Dear Liam O’Murchu,

I have now managed to read your Stuxnet dossier. It’s a solid piece of good technical analysis — except for the summary where you draw dangerously misleading conclusions.

1. You fail to understand that contemporary S7 installations are network connected. The picture of your improvised test equipment tells me that a salesperson was smart enough to sell you an old-style USB-to-MPI adapter, thereby blinding you on the wire. One reason why we were so much quicker in our analysis than you was the simple fact that we could relate debugger breakpoints to decoded wire traffic. Every hacker can — and will — do just that if he wants to figure out how Stuxnet injects code.

2. You fail to understand that the protocol manipulations required for code injection are technically not difficult and cannot be ‘patched’, since they are protocol-conformant. You also seem not to be aware of the fact that anybody who intends to duplicate this part of Stuxnet will find handy tools for free on the Internet.

3. You fail to understand that with the tools mentioned, it is possible to create an attack tool that completely bypasses the vendor’s software and directly attacks PLCs on the network. You fail to understand that in modern installations in the private sector, up to several thousand PLCs per installation are connected to flat networks.

4. You fail to understand that with the basic attack technology copied from Stuxnet, it is even possible to write malicious code that uses PLCs as a launch pad for carried-forward attacks against peer PLCs. You fail to understand that attempts to recover from such attacks require all process network stations to be shut down simultaneously.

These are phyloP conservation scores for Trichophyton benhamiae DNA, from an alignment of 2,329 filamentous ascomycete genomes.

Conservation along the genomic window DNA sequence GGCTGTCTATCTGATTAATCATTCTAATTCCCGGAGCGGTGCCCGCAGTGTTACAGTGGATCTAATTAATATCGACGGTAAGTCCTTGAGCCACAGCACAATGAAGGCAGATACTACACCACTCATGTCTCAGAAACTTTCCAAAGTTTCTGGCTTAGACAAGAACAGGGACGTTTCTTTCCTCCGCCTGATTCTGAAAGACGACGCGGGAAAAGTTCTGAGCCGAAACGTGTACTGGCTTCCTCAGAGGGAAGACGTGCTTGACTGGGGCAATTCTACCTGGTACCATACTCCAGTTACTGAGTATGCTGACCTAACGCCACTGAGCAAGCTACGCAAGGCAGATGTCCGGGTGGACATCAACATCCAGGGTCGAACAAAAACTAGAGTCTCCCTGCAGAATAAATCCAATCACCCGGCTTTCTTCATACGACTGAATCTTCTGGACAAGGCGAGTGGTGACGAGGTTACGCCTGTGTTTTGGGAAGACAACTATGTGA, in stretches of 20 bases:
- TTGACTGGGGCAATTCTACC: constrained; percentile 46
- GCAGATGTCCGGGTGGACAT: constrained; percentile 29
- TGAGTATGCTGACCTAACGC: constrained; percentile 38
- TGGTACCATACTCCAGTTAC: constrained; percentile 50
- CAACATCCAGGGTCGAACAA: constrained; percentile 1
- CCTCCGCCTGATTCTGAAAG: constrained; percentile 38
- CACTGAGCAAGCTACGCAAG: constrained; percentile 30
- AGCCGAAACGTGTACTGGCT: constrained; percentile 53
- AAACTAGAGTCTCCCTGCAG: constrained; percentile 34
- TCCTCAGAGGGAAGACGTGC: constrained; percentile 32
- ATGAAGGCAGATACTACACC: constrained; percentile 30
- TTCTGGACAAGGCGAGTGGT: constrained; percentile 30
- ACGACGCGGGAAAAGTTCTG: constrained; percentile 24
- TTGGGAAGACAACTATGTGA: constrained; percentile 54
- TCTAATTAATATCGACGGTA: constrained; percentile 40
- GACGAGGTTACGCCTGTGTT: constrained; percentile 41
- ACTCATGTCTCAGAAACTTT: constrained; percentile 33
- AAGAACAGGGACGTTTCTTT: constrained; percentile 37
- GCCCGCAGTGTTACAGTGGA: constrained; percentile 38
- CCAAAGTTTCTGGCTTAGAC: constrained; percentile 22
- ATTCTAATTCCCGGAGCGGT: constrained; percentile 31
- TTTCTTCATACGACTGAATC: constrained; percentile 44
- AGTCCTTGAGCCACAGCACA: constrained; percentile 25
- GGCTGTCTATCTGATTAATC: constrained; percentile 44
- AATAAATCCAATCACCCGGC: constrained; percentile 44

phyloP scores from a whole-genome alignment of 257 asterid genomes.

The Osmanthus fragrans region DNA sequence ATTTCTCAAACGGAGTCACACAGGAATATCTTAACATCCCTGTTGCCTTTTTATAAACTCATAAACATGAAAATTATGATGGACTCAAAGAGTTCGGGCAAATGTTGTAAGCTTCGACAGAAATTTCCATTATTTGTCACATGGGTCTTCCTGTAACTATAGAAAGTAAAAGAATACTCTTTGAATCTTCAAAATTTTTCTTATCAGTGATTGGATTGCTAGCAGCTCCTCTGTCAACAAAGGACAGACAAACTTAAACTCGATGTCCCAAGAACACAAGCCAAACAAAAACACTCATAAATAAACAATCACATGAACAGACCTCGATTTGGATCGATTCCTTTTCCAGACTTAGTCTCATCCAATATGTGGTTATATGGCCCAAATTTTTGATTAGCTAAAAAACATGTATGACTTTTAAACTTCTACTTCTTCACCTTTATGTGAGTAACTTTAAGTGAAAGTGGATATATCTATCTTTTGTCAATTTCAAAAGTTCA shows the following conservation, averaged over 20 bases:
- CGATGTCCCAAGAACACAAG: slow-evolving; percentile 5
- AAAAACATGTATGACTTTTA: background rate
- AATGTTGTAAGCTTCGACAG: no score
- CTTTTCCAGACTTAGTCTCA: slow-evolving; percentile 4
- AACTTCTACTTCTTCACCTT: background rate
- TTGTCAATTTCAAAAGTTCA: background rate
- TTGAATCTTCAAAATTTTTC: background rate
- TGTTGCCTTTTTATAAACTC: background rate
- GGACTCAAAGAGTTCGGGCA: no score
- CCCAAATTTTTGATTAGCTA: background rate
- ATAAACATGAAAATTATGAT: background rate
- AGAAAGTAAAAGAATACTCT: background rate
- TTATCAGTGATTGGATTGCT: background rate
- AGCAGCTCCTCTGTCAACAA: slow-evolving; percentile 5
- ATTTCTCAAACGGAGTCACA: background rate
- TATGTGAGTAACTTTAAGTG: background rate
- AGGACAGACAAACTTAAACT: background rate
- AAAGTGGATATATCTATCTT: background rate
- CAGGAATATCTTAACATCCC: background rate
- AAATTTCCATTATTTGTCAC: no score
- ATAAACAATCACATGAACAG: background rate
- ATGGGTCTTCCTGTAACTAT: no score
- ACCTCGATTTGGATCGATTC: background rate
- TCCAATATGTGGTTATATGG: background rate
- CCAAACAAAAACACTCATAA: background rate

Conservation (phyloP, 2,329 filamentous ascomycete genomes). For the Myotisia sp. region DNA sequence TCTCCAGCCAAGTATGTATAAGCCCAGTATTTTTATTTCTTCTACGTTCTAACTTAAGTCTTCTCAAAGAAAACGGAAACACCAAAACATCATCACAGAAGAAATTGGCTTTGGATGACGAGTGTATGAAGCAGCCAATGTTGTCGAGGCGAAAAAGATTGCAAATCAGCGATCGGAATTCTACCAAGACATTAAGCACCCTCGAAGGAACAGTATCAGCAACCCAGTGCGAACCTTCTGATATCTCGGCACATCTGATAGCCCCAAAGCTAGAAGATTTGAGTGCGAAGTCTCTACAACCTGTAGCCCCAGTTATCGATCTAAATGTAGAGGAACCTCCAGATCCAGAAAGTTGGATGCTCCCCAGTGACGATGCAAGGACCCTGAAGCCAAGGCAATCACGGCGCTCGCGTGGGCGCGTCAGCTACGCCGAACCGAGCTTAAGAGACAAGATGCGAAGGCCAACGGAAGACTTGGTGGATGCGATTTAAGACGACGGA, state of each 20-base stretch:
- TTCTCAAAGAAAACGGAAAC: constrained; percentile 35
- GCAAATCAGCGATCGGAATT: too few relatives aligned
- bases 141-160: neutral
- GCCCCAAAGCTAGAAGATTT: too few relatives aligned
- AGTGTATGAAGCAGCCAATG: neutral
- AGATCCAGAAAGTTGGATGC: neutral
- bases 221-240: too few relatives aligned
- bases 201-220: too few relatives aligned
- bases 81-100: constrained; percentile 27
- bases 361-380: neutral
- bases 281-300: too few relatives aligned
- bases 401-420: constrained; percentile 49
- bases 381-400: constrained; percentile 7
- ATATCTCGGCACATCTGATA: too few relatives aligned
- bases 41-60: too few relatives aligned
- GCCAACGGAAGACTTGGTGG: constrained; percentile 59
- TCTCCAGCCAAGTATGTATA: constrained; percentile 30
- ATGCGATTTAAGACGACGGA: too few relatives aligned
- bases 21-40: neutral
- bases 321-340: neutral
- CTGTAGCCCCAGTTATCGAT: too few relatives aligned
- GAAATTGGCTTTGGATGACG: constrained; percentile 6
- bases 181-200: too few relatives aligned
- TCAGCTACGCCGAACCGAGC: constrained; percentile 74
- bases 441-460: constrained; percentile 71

5. You fail to understand that potential usage of the attack technology contained in Stuxnet is not limited to APT-style directed attacks with insider knowledge, but can also be used for non-directed attacks in hit-and-run scenarios where the emphasis is on brute-force process disruption, requiring zero insider knowledge.

6. You fail to understand that the hacker underground has been studying control systems for years without any success. You fail to understand that this community will eagerly dismantle Stuxnet as a blueprint for how to cyber-attack installations from the cookie plant next door to power plants.

7. You fail to understand that in typical installations, computer systems with access to above mentioned process networks, either fixed or temporary, cannot be equipped with antivirus software large-scale in short term.

8. You fail to understand that the threat posed by post-Stuxnet malware affects not only power plants, but also other critical infrastructure sectors, military installations, and the private sector across different industries. You fail to understand that with your outlook, you promote the dangerously misleading expectation of complacent asset owners that something like Stuxnet can’t happen to them if they are not high-value military targets.


Ralph Langner
Langner Communications GmbH
Fossredder 12, D-22359 Hamburg, Germany
~~~ 1988-2008: 20 Years Langner Communications ~~~